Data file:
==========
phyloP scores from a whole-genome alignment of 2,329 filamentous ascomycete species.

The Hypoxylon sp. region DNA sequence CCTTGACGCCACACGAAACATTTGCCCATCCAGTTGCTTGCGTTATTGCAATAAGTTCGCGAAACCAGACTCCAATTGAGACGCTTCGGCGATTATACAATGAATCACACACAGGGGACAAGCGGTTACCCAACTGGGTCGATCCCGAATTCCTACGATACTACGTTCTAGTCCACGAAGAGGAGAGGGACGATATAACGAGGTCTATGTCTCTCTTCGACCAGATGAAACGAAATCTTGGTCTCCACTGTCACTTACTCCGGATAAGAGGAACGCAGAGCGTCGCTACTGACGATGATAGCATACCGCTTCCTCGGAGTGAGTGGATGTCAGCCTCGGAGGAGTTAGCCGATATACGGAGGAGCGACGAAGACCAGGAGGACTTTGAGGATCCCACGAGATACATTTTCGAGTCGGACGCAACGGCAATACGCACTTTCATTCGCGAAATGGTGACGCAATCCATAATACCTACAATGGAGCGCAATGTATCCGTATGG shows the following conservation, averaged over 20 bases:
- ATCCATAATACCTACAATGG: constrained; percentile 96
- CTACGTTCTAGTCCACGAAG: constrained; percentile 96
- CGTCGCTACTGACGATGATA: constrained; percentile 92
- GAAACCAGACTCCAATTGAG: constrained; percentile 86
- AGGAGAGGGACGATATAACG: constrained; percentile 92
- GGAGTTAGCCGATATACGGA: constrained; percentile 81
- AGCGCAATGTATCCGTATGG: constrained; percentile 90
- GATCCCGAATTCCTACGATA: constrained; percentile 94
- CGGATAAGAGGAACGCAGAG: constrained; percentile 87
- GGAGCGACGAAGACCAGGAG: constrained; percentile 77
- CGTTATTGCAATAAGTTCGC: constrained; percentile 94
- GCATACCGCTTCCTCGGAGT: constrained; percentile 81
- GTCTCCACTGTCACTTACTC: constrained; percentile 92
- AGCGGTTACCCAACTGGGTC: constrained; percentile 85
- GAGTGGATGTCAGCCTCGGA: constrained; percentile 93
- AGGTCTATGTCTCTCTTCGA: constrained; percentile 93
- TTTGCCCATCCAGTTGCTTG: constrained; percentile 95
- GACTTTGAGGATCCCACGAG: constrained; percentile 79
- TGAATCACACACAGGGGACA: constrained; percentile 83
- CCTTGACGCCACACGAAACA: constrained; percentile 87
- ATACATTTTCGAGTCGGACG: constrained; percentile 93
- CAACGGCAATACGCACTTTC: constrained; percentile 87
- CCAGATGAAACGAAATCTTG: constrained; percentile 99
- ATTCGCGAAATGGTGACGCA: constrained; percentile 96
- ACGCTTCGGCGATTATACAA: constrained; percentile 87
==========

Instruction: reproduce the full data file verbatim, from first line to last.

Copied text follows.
phyloP scores from a whole-genome alignment of 2,329 filamentous ascomycete species.

The Hypoxylon sp. region DNA sequence CCTTGACGCCACACGAAACATTTGCCCATCCAGTTGCTTGCGTTATTGCAATAAGTTCGCGAAACCAGACTCCAATTGAGACGCTTCGGCGATTATACAATGAATCACACACAGGGGACAAGCGGTTACCCAACTGGGTCGATCCCGAATTCCTACGATACTACGTTCTAGTCCACGAAGAGGAGAGGGACGATATAACGAGGTCTATGTCTCTCTTCGACCAGATGAAACGAAATCTTGGTCTCCACTGTCACTTACTCCGGATAAGAGGAACGCAGAGCGTCGCTACTGACGATGATAGCATACCGCTTCCTCGGAGTGAGTGGATGTCAGCCTCGGAGGAGTTAGCCGATATACGGAGGAGCGACGAAGACCAGGAGGACTTTGAGGATCCCACGAGATACATTTTCGAGTCGGACGCAACGGCAATACGCACTTTCATTCGCGAAATGGTGACGCAATCCATAATACCTACAATGGAGCGCAATGTATCCGTATGG shows the following conservation, averaged over 20 bases:
- ATCCATAATACCTACAATGG: constrained; percentile 96
- CTACGTTCTAGTCCACGAAG: constrained; percentile 96
- CGTCGCTACTGACGATGATA: constrained; percentile 92
- GAAACCAGACTCCAATTGAG: constrained; percentile 86
- AGGAGAGGGACGATATAACG: constrained; percentile 92
- GGAGTTAGCCGATATACGGA: constrained; percentile 81
- AGCGCAATGTATCCGTATGG: constrained; percentile 90
- GATCCCGAATTCCTACGATA: constrained; percentile 94
- CGGATAAGAGGAACGCAGAG: constrained; percentile 87
- GGAGCGACGAAGACCAGGAG: constrained; percentile 77
- CGTTATTGCAATAAGTTCGC: constrained; percentile 94
- GCATACCGCTTCCTCGGAGT: constrained; percentile 81
- GTCTCCACTGTCACTTACTC: constrained; percentile 92
- AGCGGTTACCCAACTGGGTC: constrained; percentile 85
- GAGTGGATGTCAGCCTCGGA: constrained; percentile 93
- AGGTCTATGTCTCTCTTCGA: constrained; percentile 93
- TTTGCCCATCCAGTTGCTTG: constrained; percentile 95
- GACTTTGAGGATCCCACGAG: constrained; percentile 79
- TGAATCACACACAGGGGACA: constrained; percentile 83
- CCTTGACGCCACACGAAACA: constrained; percentile 87
- ATACATTTTCGAGTCGGACG: constrained; percentile 93
- CAACGGCAATACGCACTTTC: constrained; percentile 87
- CCAGATGAAACGAAATCTTG: constrained; percentile 99
- ATTCGCGAAATGGTGACGCA: constrained; percentile 96
- ACGCTTCGGCGATTATACAA: constrained; percentile 87